This weekend, I visited Geneva with my girlfriend Alexa, who is also studying abroad this semester, in Madrid. What was sure to be a great chance to catch up, and trade stories about our time abroad, also resulted in a series of observations about the way social media can both positively and negatively influence an offline relationship.
Before getting into these observations, it’s important to note that after taking this class, I have tried to cut down my own frivolous use of social networking sites. Most notably I’ve stopped frequently checking Newsfeeds on my Facebook, Twitter, and Instagram profiles. Just as a result of being less active on these online channels, I’ve also reduced the amount that I have contributed to these sites over the last month. I think this change in my own behavior was what enabled to make some of these observations about how Generation Y, and more specifically my own girlfriend, could potentially use social media in ways that can disrupt or enhance an interpersonal situation.
For instance, on the second night of our trip Alexa and I went to dinner at a restaurant along Lake Geneva. When the food came, I instinctively picked up my fork, and she, equally instinctively, picked up her iPhone. When I looked up at her, I was given a mildly scolding glance that reminded me not to ruin the dish’s presentation before she could take an Instagram picture. In a situation that to me, transcended the satisfaction social media might offer, Alexa wanted the validation of an Instagram picture to either re-affirm or preserve the happiness of the present moment. Regardless of reasoning, it became clearer than ever to me that by making a present moment about the online social capital that it could attain, the moment itself could actually be compromised, especially for others involved.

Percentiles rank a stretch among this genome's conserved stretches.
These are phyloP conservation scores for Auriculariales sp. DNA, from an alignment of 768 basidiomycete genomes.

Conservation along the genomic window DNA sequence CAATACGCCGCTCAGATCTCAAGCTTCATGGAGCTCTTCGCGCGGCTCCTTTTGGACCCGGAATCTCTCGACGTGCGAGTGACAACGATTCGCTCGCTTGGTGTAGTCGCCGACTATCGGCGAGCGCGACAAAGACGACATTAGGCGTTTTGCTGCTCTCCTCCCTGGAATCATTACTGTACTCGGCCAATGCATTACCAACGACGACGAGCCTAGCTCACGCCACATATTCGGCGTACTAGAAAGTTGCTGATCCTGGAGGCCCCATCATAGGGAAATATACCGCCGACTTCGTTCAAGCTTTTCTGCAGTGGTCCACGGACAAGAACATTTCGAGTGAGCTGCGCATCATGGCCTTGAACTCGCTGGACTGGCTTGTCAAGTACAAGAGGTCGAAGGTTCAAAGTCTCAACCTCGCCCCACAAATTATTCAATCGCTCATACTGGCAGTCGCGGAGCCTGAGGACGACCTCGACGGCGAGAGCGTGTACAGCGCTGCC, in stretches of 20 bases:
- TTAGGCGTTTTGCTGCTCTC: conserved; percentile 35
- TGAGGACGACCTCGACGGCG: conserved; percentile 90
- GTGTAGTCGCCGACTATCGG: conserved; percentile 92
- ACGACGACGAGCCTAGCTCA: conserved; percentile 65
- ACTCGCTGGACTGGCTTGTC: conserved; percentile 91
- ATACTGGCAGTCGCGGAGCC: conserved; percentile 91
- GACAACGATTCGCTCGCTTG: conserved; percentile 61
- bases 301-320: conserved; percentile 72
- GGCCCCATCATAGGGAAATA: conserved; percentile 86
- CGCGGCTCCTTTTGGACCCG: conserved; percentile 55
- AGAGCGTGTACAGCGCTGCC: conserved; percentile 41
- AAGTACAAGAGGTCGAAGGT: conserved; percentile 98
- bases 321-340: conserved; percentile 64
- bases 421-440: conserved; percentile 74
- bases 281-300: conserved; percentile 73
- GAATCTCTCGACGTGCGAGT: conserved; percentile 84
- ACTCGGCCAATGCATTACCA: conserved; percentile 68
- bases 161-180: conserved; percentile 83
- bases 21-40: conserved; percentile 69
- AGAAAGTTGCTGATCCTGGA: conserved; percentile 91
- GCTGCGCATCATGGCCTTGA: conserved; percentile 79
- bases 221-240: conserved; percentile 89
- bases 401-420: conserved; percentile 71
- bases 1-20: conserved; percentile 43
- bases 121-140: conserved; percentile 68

This image is courtesy of Flickr user eGuide Travel.
The next afternoon, I had a completely different observation of Alexa’s frequent social media usage. It was her turn to pick a restaurant, and she used outlets like Foursquare and Yelp to find the best value eateries in Geneva. Her research led us to a homey restaurant in Old Town called “Chez Ma Cousine”. The rotisserie chicken was amazing, the staff was friendly, and the value for the money was completely on par with what Foursquare and Yelp had suggested. We were so happy that she found such a quality place to eat, that it completely amplified the entire lunch experience as a whole. When I thought about it later, I appreciated the fact that social media could point us to an above average, yet fairly priced restaurant in a foreign country, that neither of us would have been able to find alone.
This image is courtesy of Flickr user adamgreenfield.
Although these examples are simplistic, to me they are indicative of how social media can both enrich and detract from offline, interpersonal situations. I’ve realized that when used supplementary to an offline experience, and for an information related purpose, social media can be quite rewarding; however, when such usage interrupts an offline interaction, and is targeted around self-validation, it can compromise the present moment. Unfortunately, current statistics are not encouraging. An article outlining some key social media statistics shows that uploading photos, a largely self-gratification based action, is still the most popular activity on Facebook. Another indicates that a growing number of Facebook users, now over 20%, check their account more than five times a day. Perhaps this excessive engagement is why it took a sabbatical from my own social media usage to be able to fully identify the distinction between helpful and harmful online involvement. The only question that remains is: if more people are made aware of how social media impacts offline relationships, will they have the discipline to change the way they participate on social networking sites?